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Huffduffed (177)

  1. The Digital Human: Seduction

    Aleks Krotoski charts how digital culture is moulding modern living. Each week join technology journalist Aleks Krotoski as she goes beyond the latest gadget or web innovation to understand what sort of world we’re creating with our ‘always on’ lives.

    Online dating, including dating apps are now the second most likely place to meet a partner, but is the decision making process as to who and how we court and woo changing?

    —Huffduffed by megalodon

  2. Listen to the Real Stephen Colbert Explain How He Maintained His Flawless Character for 9 Years | Mother Jones

    The curtain comes down on The Colbert Report Thursday night after a spectacular nine-year run on Comedy Central. But a big question remains: How on Earth did Colbert stay in character for so long?

    "Stephen Colbert," the character, is indisputably a brilliant creation. I watched every week because "Stephen Colbert" attacked right-wing media by embodying its most outlandish traits; the more sincere he was, the more searing and audacious the satire. He was sophisticated and simple at the same time. He gave viewers an amazing gift: temporary relief from the political divide by skewering idiocy at its source. (My colleague Inae Oh has compiled some of his best segments today).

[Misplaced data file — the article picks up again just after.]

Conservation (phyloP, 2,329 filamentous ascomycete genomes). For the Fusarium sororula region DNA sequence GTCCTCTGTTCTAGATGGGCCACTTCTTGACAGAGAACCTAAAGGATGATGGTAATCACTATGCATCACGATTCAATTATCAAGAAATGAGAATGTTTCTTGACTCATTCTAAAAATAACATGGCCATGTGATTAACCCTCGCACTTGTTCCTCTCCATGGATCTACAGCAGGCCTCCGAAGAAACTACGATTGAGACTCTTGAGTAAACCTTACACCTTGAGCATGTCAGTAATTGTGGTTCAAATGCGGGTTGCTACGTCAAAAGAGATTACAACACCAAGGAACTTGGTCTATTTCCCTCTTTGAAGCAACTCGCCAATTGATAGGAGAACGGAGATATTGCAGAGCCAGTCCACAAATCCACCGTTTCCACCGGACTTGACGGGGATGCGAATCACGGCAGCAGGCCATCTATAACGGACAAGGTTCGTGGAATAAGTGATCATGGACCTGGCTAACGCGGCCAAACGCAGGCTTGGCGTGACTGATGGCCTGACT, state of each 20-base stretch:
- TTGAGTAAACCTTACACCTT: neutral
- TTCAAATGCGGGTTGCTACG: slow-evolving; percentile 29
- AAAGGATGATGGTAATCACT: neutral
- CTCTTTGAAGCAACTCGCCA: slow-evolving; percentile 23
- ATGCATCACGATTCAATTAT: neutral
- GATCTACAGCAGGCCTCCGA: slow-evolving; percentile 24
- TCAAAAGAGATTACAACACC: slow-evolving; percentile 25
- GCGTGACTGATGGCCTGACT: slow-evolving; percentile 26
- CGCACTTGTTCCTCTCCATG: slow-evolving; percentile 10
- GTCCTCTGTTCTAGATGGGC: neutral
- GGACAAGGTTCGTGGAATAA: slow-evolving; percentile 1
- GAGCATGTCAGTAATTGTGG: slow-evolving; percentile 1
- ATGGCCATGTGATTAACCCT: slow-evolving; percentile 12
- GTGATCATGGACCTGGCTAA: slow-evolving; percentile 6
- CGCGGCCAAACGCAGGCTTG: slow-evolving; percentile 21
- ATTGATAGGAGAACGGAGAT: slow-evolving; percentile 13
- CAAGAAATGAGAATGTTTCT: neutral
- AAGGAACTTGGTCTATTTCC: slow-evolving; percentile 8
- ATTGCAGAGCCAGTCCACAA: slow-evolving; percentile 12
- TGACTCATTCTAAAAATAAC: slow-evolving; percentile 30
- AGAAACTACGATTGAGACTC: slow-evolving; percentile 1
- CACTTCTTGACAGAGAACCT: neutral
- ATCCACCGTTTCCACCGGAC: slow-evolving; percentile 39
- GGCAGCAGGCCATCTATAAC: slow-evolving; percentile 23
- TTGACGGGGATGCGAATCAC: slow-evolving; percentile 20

It was a wildly impressive formula, in part for the stamina it required from Stephen Colbert, the comic. As fellow performer Jimmy Fallon told the New York Times this week: "I was one of those who said, 'He'll do it for six months and then he'll move on.'…It's gets old. But not this. He's a genius."

    That's what makes the above podcast, Working, With David Plotz, so fascinating: It's Colbert, in his own words, out of character, describing his daily routine of getting into character; a real craftsman. It also reveals the vulnerable human performer within; a real artist.

    Broadcaster and media critic Brooke Gladstone said back in April that Colbert "seems to be a modest man, too modest perhaps, to see that by lightly shedding the cap of his creation, he's depriving us all of a national treasure."

    Long live Colbert.

    —Huffduffed by megalodon

  3. Michael Chabon Chats with Zadie Smith and Ira Glass

    At the 2014 Chairman's Evening, MacDowell Colony Chairman Michael Chabon speaks to author Zadie Smith and radio host and personality Ira Glass about their latest work on December 8, 2014. The chat took place at New York's New Museum and offers a peek into the conversations that often take place around the dinner table at the MacDowell Colony in Peterborough, New Hampshire.

    Original video:
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    —Huffduffed by megalodon

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